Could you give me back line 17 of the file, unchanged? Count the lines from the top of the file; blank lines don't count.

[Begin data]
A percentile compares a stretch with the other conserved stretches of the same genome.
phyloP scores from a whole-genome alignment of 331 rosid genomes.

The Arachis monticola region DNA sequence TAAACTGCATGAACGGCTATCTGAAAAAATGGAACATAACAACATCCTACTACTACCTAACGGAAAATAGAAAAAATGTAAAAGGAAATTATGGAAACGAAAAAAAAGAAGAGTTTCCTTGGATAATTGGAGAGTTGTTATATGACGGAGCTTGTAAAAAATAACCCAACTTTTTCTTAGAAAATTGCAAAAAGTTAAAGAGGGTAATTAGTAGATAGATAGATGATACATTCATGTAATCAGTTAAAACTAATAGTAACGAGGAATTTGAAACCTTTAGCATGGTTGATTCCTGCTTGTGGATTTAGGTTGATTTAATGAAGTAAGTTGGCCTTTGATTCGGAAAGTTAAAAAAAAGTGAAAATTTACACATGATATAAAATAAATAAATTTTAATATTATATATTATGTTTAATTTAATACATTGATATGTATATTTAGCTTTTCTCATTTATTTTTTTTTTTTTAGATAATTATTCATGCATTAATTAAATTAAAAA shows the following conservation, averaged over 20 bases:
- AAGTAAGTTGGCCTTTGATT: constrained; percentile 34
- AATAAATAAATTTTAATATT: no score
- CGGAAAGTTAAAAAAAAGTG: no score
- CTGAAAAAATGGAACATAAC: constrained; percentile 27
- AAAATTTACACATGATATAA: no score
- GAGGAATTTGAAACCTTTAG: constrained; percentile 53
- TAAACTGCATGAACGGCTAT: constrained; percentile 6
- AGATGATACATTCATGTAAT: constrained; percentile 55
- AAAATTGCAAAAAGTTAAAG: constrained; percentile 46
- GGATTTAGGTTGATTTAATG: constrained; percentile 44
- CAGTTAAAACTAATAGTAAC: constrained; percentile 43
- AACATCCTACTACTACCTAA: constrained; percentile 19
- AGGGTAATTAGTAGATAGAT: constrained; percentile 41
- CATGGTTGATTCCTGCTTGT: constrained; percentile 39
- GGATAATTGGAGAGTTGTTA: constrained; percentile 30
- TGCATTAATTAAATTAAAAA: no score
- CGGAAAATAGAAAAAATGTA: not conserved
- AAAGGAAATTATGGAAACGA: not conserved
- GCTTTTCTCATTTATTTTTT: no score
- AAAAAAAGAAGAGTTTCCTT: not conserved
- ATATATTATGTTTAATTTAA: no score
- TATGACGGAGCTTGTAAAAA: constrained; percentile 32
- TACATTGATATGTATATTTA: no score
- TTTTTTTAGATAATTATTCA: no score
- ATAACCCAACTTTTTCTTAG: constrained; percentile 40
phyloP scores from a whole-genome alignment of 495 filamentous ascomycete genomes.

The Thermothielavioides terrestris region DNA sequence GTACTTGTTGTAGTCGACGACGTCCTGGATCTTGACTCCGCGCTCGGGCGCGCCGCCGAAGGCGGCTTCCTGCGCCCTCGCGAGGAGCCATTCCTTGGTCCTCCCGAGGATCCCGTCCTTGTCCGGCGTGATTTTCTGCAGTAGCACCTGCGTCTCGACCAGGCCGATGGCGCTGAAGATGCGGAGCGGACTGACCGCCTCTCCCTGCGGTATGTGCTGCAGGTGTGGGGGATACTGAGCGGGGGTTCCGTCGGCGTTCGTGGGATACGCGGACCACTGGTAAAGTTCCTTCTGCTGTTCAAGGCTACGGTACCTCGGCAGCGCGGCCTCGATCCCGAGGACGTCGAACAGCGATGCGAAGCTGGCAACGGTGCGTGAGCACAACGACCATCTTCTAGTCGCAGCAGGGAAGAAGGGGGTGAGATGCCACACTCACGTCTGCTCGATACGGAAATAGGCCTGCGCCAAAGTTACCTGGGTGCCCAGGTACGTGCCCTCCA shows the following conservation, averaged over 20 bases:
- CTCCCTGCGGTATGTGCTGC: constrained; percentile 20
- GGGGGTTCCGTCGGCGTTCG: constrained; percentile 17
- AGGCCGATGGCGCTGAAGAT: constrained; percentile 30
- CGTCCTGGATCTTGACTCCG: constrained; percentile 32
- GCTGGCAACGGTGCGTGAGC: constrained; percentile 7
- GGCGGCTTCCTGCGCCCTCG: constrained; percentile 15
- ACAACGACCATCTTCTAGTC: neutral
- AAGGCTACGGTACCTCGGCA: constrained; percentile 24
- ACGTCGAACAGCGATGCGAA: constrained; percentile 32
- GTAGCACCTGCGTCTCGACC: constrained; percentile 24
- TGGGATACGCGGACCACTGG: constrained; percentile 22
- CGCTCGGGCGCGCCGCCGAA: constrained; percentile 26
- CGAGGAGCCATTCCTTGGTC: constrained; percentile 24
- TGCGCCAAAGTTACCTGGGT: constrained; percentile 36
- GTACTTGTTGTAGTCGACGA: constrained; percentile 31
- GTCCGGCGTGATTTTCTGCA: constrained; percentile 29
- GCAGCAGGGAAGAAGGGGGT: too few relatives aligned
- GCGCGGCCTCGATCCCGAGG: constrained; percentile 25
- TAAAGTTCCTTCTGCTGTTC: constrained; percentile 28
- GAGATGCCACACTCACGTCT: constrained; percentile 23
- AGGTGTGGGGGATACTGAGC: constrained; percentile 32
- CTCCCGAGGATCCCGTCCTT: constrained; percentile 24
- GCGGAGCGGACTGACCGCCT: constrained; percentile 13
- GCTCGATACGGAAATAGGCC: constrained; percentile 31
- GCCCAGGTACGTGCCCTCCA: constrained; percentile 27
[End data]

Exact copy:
- CATGGTTGATTCCTGCTTGT: constrained; percentile 39